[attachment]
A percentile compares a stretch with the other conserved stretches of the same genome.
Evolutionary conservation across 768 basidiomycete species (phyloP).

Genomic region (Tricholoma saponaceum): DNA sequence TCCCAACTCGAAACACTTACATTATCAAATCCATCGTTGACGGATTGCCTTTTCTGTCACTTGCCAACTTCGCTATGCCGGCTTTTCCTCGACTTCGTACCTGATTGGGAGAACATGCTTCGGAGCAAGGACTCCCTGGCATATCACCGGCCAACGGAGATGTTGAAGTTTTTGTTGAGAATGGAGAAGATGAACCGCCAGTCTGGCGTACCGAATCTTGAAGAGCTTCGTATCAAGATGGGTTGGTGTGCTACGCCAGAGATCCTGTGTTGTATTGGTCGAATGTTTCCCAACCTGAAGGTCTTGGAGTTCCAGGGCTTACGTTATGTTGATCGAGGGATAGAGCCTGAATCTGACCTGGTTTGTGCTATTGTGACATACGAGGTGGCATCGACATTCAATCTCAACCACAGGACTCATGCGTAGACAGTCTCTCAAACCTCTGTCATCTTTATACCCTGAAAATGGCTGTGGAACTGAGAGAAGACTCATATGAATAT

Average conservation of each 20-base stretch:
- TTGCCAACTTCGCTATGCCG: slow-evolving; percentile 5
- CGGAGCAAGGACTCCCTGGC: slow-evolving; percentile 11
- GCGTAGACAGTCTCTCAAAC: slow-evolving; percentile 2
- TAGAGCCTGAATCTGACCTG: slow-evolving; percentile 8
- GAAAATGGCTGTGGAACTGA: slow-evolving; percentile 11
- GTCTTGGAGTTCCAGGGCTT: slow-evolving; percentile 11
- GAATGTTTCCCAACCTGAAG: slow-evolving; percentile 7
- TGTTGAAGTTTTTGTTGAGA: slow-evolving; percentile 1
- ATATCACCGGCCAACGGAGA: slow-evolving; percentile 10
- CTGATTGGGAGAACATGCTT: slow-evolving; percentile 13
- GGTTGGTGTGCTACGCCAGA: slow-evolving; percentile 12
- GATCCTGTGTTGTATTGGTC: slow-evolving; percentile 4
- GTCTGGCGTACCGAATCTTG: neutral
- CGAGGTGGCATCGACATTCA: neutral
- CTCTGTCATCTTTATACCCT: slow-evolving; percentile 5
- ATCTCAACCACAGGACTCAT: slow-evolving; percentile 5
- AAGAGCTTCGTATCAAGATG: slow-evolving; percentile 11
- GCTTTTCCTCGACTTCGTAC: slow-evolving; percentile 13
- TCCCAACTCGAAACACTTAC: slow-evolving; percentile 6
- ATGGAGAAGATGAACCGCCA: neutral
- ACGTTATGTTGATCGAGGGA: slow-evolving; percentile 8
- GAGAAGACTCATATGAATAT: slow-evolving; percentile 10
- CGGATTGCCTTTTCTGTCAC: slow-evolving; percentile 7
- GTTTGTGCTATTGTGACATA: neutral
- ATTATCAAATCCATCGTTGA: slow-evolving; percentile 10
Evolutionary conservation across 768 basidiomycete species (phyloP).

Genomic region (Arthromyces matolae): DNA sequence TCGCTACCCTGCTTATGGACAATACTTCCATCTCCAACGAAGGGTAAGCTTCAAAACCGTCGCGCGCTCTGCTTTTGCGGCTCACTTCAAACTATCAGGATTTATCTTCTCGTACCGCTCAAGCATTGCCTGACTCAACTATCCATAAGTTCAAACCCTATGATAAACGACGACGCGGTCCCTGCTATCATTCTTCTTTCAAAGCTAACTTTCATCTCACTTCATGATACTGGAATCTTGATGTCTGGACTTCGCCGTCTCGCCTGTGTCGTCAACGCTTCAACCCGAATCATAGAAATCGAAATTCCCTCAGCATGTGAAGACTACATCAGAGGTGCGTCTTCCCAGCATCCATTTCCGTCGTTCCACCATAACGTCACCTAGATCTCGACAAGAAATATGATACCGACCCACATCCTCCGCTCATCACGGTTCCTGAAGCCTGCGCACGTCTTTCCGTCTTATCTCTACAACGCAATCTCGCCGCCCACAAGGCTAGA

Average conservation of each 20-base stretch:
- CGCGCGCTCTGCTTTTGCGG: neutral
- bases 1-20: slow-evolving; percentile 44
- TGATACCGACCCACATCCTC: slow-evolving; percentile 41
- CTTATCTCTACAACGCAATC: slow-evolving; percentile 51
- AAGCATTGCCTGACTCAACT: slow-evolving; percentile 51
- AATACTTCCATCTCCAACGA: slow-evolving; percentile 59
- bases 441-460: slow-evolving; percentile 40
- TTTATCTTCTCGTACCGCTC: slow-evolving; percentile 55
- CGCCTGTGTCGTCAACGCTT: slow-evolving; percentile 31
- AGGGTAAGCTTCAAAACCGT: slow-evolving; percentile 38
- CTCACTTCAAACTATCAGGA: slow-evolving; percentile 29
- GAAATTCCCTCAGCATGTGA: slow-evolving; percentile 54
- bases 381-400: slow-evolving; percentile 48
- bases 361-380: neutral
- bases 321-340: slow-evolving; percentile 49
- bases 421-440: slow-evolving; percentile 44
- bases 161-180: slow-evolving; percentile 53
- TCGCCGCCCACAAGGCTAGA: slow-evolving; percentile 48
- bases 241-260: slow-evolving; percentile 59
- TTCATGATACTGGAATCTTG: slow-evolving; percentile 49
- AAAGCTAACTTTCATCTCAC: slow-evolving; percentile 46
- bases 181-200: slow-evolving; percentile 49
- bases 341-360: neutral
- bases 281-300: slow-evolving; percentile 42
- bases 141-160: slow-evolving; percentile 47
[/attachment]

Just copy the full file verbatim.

A percentile compares a stretch with the other conserved stretches of the same genome.
Evolutionary conservation across 768 basidiomycete species (phyloP).

Genomic region (Tricholoma saponaceum): DNA sequence TCCCAACTCGAAACACTTACATTATCAAATCCATCGTTGACGGATTGCCTTTTCTGTCACTTGCCAACTTCGCTATGCCGGCTTTTCCTCGACTTCGTACCTGATTGGGAGAACATGCTTCGGAGCAAGGACTCCCTGGCATATCACCGGCCAACGGAGATGTTGAAGTTTTTGTTGAGAATGGAGAAGATGAACCGCCAGTCTGGCGTACCGAATCTTGAAGAGCTTCGTATCAAGATGGGTTGGTGTGCTACGCCAGAGATCCTGTGTTGTATTGGTCGAATGTTTCCCAACCTGAAGGTCTTGGAGTTCCAGGGCTTACGTTATGTTGATCGAGGGATAGAGCCTGAATCTGACCTGGTTTGTGCTATTGTGACATACGAGGTGGCATCGACATTCAATCTCAACCACAGGACTCATGCGTAGACAGTCTCTCAAACCTCTGTCATCTTTATACCCTGAAAATGGCTGTGGAACTGAGAGAAGACTCATATGAATAT

Average conservation of each 20-base stretch:
- TTGCCAACTTCGCTATGCCG: slow-evolving; percentile 5
- CGGAGCAAGGACTCCCTGGC: slow-evolving; percentile 11
- GCGTAGACAGTCTCTCAAAC: slow-evolving; percentile 2
- TAGAGCCTGAATCTGACCTG: slow-evolving; percentile 8
- GAAAATGGCTGTGGAACTGA: slow-evolving; percentile 11
- GTCTTGGAGTTCCAGGGCTT: slow-evolving; percentile 11
- GAATGTTTCCCAACCTGAAG: slow-evolving; percentile 7
- TGTTGAAGTTTTTGTTGAGA: slow-evolving; percentile 1
- ATATCACCGGCCAACGGAGA: slow-evolving; percentile 10
- CTGATTGGGAGAACATGCTT: slow-evolving; percentile 13
- GGTTGGTGTGCTACGCCAGA: slow-evolving; percentile 12
- GATCCTGTGTTGTATTGGTC: slow-evolving; percentile 4
- GTCTGGCGTACCGAATCTTG: neutral
- CGAGGTGGCATCGACATTCA: neutral
- CTCTGTCATCTTTATACCCT: slow-evolving; percentile 5
- ATCTCAACCACAGGACTCAT: slow-evolving; percentile 5
- AAGAGCTTCGTATCAAGATG: slow-evolving; percentile 11
- GCTTTTCCTCGACTTCGTAC: slow-evolving; percentile 13
- TCCCAACTCGAAACACTTAC: slow-evolving; percentile 6
- ATGGAGAAGATGAACCGCCA: neutral
- ACGTTATGTTGATCGAGGGA: slow-evolving; percentile 8
- GAGAAGACTCATATGAATAT: slow-evolving; percentile 10
- CGGATTGCCTTTTCTGTCAC: slow-evolving; percentile 7
- GTTTGTGCTATTGTGACATA: neutral
- ATTATCAAATCCATCGTTGA: slow-evolving; percentile 10
Evolutionary conservation across 768 basidiomycete species (phyloP).

Genomic region (Arthromyces matolae): DNA sequence TCGCTACCCTGCTTATGGACAATACTTCCATCTCCAACGAAGGGTAAGCTTCAAAACCGTCGCGCGCTCTGCTTTTGCGGCTCACTTCAAACTATCAGGATTTATCTTCTCGTACCGCTCAAGCATTGCCTGACTCAACTATCCATAAGTTCAAACCCTATGATAAACGACGACGCGGTCCCTGCTATCATTCTTCTTTCAAAGCTAACTTTCATCTCACTTCATGATACTGGAATCTTGATGTCTGGACTTCGCCGTCTCGCCTGTGTCGTCAACGCTTCAACCCGAATCATAGAAATCGAAATTCCCTCAGCATGTGAAGACTACATCAGAGGTGCGTCTTCCCAGCATCCATTTCCGTCGTTCCACCATAACGTCACCTAGATCTCGACAAGAAATATGATACCGACCCACATCCTCCGCTCATCACGGTTCCTGAAGCCTGCGCACGTCTTTCCGTCTTATCTCTACAACGCAATCTCGCCGCCCACAAGGCTAGA

Average conservation of each 20-base stretch:
- CGCGCGCTCTGCTTTTGCGG: neutral
- bases 1-20: slow-evolving; percentile 44
- TGATACCGACCCACATCCTC: slow-evolving; percentile 41
- CTTATCTCTACAACGCAATC: slow-evolving; percentile 51
- AAGCATTGCCTGACTCAACT: slow-evolving; percentile 51
- AATACTTCCATCTCCAACGA: slow-evolving; percentile 59
- bases 441-460: slow-evolving; percentile 40
- TTTATCTTCTCGTACCGCTC: slow-evolving; percentile 55
- CGCCTGTGTCGTCAACGCTT: slow-evolving; percentile 31
- AGGGTAAGCTTCAAAACCGT: slow-evolving; percentile 38
- CTCACTTCAAACTATCAGGA: slow-evolving; percentile 29
- GAAATTCCCTCAGCATGTGA: slow-evolving; percentile 54
- bases 381-400: slow-evolving; percentile 48
- bases 361-380: neutral
- bases 321-340: slow-evolving; percentile 49
- bases 421-440: slow-evolving; percentile 44
- bases 161-180: slow-evolving; percentile 53
- TCGCCGCCCACAAGGCTAGA: slow-evolving; percentile 48
- bases 241-260: slow-evolving; percentile 59
- TTCATGATACTGGAATCTTG: slow-evolving; percentile 49
- AAAGCTAACTTTCATCTCAC: slow-evolving; percentile 46
- bases 181-200: slow-evolving; percentile 49
- bases 341-360: neutral
- bases 281-300: slow-evolving; percentile 42
- bases 141-160: slow-evolving; percentile 47